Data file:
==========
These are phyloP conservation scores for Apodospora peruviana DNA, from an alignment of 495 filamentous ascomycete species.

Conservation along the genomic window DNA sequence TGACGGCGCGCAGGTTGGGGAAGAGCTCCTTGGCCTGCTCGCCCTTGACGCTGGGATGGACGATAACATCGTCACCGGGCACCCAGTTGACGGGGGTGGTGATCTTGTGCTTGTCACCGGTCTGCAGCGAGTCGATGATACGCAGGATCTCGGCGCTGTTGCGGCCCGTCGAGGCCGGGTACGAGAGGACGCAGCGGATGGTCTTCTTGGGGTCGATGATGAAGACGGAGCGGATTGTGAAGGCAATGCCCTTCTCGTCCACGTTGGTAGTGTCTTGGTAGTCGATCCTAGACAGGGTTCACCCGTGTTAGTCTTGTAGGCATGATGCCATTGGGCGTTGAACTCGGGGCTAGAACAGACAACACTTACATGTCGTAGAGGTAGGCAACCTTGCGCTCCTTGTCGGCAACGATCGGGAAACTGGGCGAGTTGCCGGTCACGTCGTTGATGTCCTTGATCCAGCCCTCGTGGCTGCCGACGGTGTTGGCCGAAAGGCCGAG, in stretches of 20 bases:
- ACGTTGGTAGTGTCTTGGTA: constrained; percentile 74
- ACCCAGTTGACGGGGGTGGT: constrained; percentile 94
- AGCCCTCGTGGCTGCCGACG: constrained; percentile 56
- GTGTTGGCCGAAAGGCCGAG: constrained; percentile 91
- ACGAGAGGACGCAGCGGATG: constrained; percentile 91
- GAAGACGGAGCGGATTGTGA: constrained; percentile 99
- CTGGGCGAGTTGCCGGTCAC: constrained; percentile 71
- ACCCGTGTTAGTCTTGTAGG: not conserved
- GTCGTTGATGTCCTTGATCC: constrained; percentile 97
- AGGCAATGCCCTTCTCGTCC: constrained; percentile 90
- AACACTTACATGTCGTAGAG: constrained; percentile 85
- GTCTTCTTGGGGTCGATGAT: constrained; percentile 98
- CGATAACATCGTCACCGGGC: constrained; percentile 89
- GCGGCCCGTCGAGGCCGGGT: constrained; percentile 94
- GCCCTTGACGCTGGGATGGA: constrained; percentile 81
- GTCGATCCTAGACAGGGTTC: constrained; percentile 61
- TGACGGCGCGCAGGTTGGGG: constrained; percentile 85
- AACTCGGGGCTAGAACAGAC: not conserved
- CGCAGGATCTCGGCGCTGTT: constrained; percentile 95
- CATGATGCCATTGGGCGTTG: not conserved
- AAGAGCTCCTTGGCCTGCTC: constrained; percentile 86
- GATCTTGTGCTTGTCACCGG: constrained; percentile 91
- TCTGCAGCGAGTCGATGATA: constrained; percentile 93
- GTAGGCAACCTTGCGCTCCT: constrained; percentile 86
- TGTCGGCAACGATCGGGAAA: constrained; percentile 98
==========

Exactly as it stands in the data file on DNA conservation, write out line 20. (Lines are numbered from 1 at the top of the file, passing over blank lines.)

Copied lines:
- AACTCGGGGCTAGAACAGAC: not conserved